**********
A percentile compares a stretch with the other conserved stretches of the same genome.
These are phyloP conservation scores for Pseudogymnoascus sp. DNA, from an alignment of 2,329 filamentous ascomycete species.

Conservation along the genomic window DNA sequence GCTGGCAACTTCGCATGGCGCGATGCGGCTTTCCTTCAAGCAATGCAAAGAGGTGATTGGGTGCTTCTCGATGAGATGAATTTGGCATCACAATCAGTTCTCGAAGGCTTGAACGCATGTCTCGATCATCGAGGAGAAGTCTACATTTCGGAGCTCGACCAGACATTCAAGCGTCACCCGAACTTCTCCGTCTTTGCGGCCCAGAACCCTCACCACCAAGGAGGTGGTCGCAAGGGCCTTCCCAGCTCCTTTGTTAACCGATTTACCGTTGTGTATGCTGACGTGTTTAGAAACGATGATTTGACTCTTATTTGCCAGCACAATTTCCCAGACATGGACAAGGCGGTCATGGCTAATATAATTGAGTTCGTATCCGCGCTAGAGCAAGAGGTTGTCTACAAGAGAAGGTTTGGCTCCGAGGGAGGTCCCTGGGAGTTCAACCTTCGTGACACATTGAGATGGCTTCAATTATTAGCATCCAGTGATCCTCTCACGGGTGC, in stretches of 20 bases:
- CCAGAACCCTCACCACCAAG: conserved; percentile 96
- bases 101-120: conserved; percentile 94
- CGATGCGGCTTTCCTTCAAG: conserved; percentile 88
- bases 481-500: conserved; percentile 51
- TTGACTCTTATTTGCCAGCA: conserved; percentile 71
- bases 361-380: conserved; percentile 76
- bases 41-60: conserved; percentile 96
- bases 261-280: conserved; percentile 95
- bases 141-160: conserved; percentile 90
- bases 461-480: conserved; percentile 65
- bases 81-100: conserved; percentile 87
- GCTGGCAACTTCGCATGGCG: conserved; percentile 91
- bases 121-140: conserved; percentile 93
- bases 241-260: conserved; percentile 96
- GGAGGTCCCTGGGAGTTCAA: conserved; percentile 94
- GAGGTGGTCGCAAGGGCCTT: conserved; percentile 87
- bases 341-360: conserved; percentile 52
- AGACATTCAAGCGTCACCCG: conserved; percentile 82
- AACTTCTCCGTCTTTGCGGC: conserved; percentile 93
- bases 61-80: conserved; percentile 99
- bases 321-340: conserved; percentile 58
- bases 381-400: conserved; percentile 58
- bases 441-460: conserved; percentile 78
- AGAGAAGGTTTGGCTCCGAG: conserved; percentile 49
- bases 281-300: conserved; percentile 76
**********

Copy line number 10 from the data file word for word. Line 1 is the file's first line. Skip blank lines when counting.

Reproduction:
- bases 41-60: conserved; percentile 96